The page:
As stated on Twitter, I recently picked up “Wastelands: Stories of the Apocalypse” an anthology of post-apocalyptic shorts. The series includes many notable authors, some of whom were recommended to me. With this series, I want to look at each story to get a better grasp on the plot, characters, and the apocalypse itself. This promises to be one of the few times The Rad-lands will be breaking away from specifically post-nuclear fiction.
Our first story is “The End of the Whole Mess” by Stephen King. Truthfully, this was the first time I read King. He didn’t disappoint; the prose has a nice flow and is both easy and pleasant to read aloud (so easy, they chose Matthew Broderick to narrate the audiobook).
So what kind of apocalypse is this anyway? Well, we only get hints about the outside world. The story is a cross between stream of consciousness writing and character establishing flashbacks. The apocalyptic setting is really just a framing device to carry the irony. That said, the cause of this apocalypse is Calmative, a water additive dispersed across the entire planet that first made humans docile and later resulted in dementia, cognitive failure, and death. That’s certainly a unique apocalyptic scenario, almost like a reverse Planet of the Apes.
It was certainly a bold editorial choice for the first story in an anthology titled “Wastelands” to recall the backstory of an apocalypse while simultaneously avoiding the portrayal of a traditional wasteland. The reader’s only insight into the present situation is something to the effect of “all the plants are dead.” The reader learns more about the events leading up to the apocalypse than the apocalypse itself. This is a stylistic move by King in which the narrator purposely spends too much time describing the foundational events, leaving little time to describe the actual apocalypse.
“The End of the Whole Mess” has a strong framing device in which the narrator, Howard, injects himself with the water additive, leaving a limited time to tell the story before he loses all cognitive function. From a writer’s perspective, it makes me wonder if King challenged himself to write this story along the time line or if each individual spelling mistake was placed with purpose. King refers to this device several times, giving the narrator opportunity to reflect on the last few pages of writing while describing how the chemical has taken hold of him. Thought this shows the reader the effects of the water additive, it raises two glaring questions.
Since the story is framed as a journal, who is it being written for? Apparently, the plants are all dead and every human infected with the virus eventually loses all mental function. The narrator addresses his story to you (if there are any “you” later on to read this), but it seems the planet is practically dead already. There’s no clear opportunity for a post-apocalyptic society to form as the entire atmosphere has been poisoned by Calmative. So why leave a record?
Second, and to me most confusing, why did Howard inject himself with the chemical? He claims “I never could work without a deadline,” but that doesn’t make a lot of sense to me. We’re told this story could take up thousands of pages, yet the plot device of the drug causes a purposefully rushed ending. Surely, if all rain water is contaminated, the narrator must already be infected. Ultimately, the actual apocalyptic aspect of this story doesn’t matter, because this is really a character study of the narrator’s brother, Bobby.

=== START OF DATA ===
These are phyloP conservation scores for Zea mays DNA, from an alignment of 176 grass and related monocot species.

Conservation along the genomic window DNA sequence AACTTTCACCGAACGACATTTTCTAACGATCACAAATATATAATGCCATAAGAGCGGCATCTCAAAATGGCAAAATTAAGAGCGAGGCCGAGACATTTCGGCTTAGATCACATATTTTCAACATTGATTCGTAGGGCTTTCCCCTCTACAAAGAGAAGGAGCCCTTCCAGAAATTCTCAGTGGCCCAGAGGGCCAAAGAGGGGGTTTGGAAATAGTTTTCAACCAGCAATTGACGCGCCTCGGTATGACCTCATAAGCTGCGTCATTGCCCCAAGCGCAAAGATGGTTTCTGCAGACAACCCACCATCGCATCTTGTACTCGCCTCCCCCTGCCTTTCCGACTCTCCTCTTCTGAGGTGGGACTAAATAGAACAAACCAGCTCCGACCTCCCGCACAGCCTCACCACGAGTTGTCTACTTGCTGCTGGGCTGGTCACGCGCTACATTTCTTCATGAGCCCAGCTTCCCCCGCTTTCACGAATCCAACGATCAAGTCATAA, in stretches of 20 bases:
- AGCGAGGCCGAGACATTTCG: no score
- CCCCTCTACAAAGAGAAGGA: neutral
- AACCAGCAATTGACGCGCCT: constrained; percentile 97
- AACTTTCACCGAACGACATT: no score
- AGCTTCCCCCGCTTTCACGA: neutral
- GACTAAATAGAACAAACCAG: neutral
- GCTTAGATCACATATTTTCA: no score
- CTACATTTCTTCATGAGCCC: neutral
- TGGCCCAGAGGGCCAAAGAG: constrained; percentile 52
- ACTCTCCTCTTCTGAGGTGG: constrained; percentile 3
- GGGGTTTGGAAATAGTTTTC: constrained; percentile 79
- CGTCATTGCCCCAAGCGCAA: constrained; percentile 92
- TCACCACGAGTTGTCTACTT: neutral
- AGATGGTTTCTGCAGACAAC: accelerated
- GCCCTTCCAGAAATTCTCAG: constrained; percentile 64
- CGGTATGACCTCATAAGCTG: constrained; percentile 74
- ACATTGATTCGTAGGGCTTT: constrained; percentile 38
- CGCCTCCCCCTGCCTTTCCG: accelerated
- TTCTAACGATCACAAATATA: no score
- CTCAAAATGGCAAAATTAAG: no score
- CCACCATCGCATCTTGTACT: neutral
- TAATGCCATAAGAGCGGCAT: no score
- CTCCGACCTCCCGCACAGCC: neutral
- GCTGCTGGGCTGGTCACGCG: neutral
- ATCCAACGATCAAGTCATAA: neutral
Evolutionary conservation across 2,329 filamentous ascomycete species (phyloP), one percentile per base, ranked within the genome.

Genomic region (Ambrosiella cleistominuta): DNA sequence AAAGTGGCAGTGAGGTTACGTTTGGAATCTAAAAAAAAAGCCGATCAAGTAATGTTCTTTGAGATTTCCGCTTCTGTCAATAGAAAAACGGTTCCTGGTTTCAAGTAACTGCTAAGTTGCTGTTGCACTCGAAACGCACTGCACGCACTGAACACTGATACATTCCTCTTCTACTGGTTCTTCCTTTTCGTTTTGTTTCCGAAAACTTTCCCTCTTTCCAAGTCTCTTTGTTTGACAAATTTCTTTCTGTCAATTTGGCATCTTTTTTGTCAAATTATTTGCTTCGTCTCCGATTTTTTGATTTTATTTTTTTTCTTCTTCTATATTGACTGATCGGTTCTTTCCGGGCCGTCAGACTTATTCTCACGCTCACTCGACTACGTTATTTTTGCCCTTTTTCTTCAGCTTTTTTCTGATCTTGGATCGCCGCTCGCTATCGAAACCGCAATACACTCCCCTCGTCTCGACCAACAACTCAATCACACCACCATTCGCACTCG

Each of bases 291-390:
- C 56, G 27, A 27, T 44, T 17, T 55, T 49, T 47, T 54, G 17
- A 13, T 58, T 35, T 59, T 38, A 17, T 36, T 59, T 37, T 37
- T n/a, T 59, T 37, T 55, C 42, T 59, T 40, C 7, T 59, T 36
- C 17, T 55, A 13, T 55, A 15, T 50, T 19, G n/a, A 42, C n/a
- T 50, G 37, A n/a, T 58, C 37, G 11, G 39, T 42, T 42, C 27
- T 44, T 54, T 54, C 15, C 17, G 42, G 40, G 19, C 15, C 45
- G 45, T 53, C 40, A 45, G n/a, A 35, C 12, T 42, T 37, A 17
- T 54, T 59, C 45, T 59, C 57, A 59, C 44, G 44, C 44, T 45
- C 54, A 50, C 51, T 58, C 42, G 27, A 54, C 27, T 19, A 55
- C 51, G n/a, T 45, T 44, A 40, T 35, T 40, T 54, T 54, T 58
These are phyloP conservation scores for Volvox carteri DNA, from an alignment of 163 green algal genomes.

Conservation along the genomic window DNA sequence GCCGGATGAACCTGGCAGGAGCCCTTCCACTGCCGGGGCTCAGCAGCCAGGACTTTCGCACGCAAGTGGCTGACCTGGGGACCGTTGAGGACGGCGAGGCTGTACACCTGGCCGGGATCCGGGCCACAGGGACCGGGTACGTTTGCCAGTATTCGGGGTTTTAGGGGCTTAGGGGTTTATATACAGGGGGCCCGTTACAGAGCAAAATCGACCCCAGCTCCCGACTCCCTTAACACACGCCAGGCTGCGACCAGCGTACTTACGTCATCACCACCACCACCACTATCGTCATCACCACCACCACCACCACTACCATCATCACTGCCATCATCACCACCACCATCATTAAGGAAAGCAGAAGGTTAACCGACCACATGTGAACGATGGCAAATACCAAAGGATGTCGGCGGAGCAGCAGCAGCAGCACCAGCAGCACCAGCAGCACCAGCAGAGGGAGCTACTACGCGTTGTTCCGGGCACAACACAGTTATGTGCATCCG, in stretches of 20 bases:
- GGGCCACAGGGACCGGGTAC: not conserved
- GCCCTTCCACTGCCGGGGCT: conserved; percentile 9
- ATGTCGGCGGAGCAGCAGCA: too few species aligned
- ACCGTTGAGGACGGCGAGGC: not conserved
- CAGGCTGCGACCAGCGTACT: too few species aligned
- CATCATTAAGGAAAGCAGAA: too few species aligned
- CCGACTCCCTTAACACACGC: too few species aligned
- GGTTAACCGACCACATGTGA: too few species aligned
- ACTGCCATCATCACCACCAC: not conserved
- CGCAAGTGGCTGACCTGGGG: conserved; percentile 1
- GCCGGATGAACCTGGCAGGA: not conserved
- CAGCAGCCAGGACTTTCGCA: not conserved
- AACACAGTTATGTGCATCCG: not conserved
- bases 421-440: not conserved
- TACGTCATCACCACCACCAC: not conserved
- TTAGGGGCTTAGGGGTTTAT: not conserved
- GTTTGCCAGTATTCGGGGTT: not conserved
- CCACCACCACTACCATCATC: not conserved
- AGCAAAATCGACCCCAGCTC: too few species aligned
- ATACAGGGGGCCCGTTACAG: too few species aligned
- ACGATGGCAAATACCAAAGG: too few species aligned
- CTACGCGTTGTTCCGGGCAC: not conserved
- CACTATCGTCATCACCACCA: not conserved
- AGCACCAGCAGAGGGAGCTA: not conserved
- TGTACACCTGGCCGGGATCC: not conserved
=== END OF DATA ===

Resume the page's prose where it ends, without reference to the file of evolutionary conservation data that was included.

Bobby is a child prodigy who eventually grows up to be a super-scientist in Texas. Personally, I found his archetype and character arc to be reminiscent of H.P. Lovecraft’s “Herbert West: Reanimator.” Through flashbacks, Bobby is shown to be a child prodigy proficient in all realms of scientific discovery. As an adult, Bobby is confident, condescending, and most importantly insistent on the value of his research. Reading the text aloud, I found myself imagining Jeffery Combs reprising his role as Herbert West.
I would have enjoyed seeing Bobby progress on his character arc throughout adulthood. The tension between brothers, with Howard as a reluctant accomplice, again calls back to Herbert West. Although it’s a stylistic choice to meet the demands of the framing device, I thought too much was missing from the ending.
The final part of the story feels like the Wikipedia plot summary from a larger novelette. We never know if Howard had second thoughts about deploying the Calmative or if he truly believed in it. The journey to the volcano and the construction of a delivery device are conveyed in a handful of paragraphs. Perhaps I’m in the minority, but it seems like there should have been a greater emphasis on character development before deploying a super weapon that would permanently alter the minds of every person on Earth. Instead, the framing device demands we rush toward the ending as Howard goes from a few spelling mistakes to complete incoherent gibberish within a page and a half.
That question of character development aside, “The End of the Whole Mess” succeeds because of an interesting concept, a good message, and effective use of an untraditional writing style. While I felt that the story stumbles in a few places, it was obviously chosen as the first anthology in “Wastelands” for a reason. I believe that reason is the fantastic character development we see as a maturing super-scientist matures overcome with the grief of a world gone mad. Overall, this is a strong introduction to what promises to be an insightful post-apocalyptic anthology.
Why did Howard inject himself with Calmative? Tell us in the comments!